In February this year, the Supreme Administrative Court (NSA) reviewed a case determining whether the President of the Personal Data Protection Office (PDPO) is competent to rule on matters of wrongdoing in personal data processing that occurred before enactment of the GDPR and the Act of 10 May 2018 on the Protection of Personal Data (consolidated text, Journal of Laws of 2019, item 1781 (the “2018 Act”).
In May 2018, a complaint was received by the Polish regulator from a district court employee. The complaint concerned disclosure in January 2018 of correspondence containing the complainant’s personal data to employees of the court. The correspondence, which the complainant submitted to the harassment prevention team, was attached to an internal order and passed on to the court employees
In June 2020, the President of the PDPO issued a ruling stating that the case would not be investigated because the incident in question occurred when the Act of 29 August 1997 on the Protection of Personal Data (consolidated text, Journal of Laws of 2016, item 922 (the “1997 Act”) was in force.
The regulator stated in the ruling that the duties of the President of the PDPO include conducting investigations into application of the GDPR (art. 57(1)(h) GDPR). Under interim provisions in the present Act on the Protection of Personal Data (art. 160(2) of the 2018 Act), however, the President of the PDPO conducts investigations instigated and still in progress at the time of enactment of the 2018 Act under the 1997 Act. Meanwhile, no provision enables the regulator to investigate an incident that occurred before the 2018 Act came into force, and the request for an investigation into the case was submitted subsequent to that date.
In a judgment of 12 December 2020, case file number II SA/Wa 1389/20, the Warsaw Voivodeship Administrative Court (WSA) concurred, after which the Supreme Administrative Court dismissed a final appeal against the WSA judgment in a judgment of 10 February 2022, case file number III OSK 5028/21. In the statement of reasons for the judgment, the NSA stated that the 1997 Act remained in effect with regard to issues covered by the Law Enforcement Directive until 6 February 2019, and thus did not apply in other cases.
The 1997 Act was repealed, and currently it can only be applied to cases instigated based on the act and not concluded definitively today. This means that if data were disclosed once and this is not an ongoing process, the regulator has no legal grounds to examine the lawfulness of the event.
The above does not apply when the processing began before the GDPR took effect and continued once the GDPR was in effect. For example, if in the case in question, the correspondence from the complainant had been published on the website of the court public information bulletin (BIP) between January 2018 and June 2018, this process would have been evaluated by the regulator even if the request for an investigation had been submitted to the regulator in May 2020.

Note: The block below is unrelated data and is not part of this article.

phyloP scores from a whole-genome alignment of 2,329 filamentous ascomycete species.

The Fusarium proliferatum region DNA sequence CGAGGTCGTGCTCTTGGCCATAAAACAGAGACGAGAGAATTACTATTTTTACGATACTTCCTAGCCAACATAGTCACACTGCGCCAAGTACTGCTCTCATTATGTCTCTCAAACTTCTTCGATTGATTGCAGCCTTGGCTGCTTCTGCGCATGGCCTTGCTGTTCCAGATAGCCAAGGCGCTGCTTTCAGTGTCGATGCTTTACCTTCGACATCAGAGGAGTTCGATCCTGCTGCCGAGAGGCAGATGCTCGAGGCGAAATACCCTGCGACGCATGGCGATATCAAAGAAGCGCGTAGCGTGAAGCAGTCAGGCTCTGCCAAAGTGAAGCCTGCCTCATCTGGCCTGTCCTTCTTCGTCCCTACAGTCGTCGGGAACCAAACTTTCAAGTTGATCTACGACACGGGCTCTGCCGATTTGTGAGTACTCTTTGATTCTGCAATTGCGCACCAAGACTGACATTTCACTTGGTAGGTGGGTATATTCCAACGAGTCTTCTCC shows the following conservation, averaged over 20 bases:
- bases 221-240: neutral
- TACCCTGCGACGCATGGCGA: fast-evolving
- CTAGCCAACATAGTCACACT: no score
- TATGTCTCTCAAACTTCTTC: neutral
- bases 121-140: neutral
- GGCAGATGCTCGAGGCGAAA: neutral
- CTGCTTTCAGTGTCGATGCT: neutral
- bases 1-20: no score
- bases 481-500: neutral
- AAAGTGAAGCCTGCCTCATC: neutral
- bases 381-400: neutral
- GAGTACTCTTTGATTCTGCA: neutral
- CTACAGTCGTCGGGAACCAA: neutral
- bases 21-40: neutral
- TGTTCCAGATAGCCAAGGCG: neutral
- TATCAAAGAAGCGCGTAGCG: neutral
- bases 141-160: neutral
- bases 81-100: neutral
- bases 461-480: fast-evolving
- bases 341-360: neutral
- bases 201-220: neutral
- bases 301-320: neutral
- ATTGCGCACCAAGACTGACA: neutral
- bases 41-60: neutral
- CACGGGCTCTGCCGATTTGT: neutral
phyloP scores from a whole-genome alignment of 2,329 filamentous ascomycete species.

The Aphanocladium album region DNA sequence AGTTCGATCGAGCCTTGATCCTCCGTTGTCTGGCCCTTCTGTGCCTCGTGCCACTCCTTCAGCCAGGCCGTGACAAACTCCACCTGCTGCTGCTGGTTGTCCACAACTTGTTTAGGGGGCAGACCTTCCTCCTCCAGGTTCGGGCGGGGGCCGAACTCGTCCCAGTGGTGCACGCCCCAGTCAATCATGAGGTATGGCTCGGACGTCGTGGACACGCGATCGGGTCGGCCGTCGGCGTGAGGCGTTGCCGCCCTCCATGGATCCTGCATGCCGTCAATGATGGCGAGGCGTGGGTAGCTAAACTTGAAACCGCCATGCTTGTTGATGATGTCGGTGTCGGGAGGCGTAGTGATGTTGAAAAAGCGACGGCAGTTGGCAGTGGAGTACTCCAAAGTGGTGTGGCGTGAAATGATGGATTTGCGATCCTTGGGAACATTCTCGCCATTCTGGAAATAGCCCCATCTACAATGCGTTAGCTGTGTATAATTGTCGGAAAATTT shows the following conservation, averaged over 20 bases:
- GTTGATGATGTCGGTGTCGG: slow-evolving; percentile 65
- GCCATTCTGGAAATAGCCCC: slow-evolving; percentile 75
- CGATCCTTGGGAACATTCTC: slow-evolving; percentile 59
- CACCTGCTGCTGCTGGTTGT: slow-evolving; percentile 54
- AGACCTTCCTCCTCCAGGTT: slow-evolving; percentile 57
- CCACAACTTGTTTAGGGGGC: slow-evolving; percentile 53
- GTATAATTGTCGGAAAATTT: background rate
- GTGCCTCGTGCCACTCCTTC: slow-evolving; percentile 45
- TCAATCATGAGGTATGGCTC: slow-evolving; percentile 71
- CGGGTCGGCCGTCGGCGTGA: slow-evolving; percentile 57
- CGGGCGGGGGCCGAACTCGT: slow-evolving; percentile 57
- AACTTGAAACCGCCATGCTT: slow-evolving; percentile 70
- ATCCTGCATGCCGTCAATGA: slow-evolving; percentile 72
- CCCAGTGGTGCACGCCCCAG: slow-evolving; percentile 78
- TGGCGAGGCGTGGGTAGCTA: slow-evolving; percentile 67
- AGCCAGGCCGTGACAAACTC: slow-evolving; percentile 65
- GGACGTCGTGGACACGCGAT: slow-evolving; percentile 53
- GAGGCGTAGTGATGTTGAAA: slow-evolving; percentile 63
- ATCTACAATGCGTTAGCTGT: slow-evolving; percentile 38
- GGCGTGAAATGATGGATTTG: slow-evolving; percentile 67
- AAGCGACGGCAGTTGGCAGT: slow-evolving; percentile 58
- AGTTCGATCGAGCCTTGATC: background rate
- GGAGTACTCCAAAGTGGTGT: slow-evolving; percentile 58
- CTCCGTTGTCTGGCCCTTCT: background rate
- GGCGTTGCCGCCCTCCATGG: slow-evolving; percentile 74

This standpoint indirectly indicates that the regulator cannot apply punitive powers, such as a fine or warning, to data breaches prior to 25 May 2018 if it began an investigation regarding data processing after that date.
If the regulator issues a ruling concerning a fine and states that the fine has been moderated due to the duration of a breach that commenced prior to 25 May 2018, there are grounds for contesting the ruling.
At the same time, the standpoints of both the regulator and administrative courts in the case are correct.
Under the applicable law the President of the PDPO is not competent to evaluate the compliance of conduct of a controller with the 1997 Act, except where, in the conditions described in article 160(2) of the 2018 Act, the 1997 Act was repealed, and no authority can examine compliance with that act.
Meanwhile, in the context of the above, the question arises whether, when evaluating data processing that began prior to 25 May 2018 and is ongoing today, the regulator may evaluate events under the previous laws. If data are obtained lawfully, this determines that the data can continue to be processed. Therefore, if the regulator cannot evaluate the manner of obtaining the data, even if this occurred prior to the enactment of the 2018 Act, then it cannot evaluate the case properly either.
The intention behind each administrative case conducted before an authority must be issue of an administrative decision that is within the authority’s range of competencies. Regardless of the pertinent facts, article 58(2) of the GDPR does not apply to events that came to an end prior to 25 May 2018, the authority cannot investigate the case because any investigation of that kind would end in dismissal. At the same time, evaluating whether data are obtained lawfully is an essential element of evaluating the facts in a case, and therefore an authority may evaluate whether data are obtained lawfully under the laws in force at the time the data were obtained. As a result, the authority will issue a decision relating to data processing in progress after 25 May 2018, taking into consideration the processing of the data in the past, and this includes compliance with notification obligations or the effect of withdrawal of consent to data processing prior to 25 May 2018.
 Regulation (EU) 2016/679 of the European Parliament and of the Council of 27 April 2016 on the protection of natural persons with regard to the processing of personal data and on the free movement of such data, and repealing Directive 95/46/EC (General Data Protection Regulation).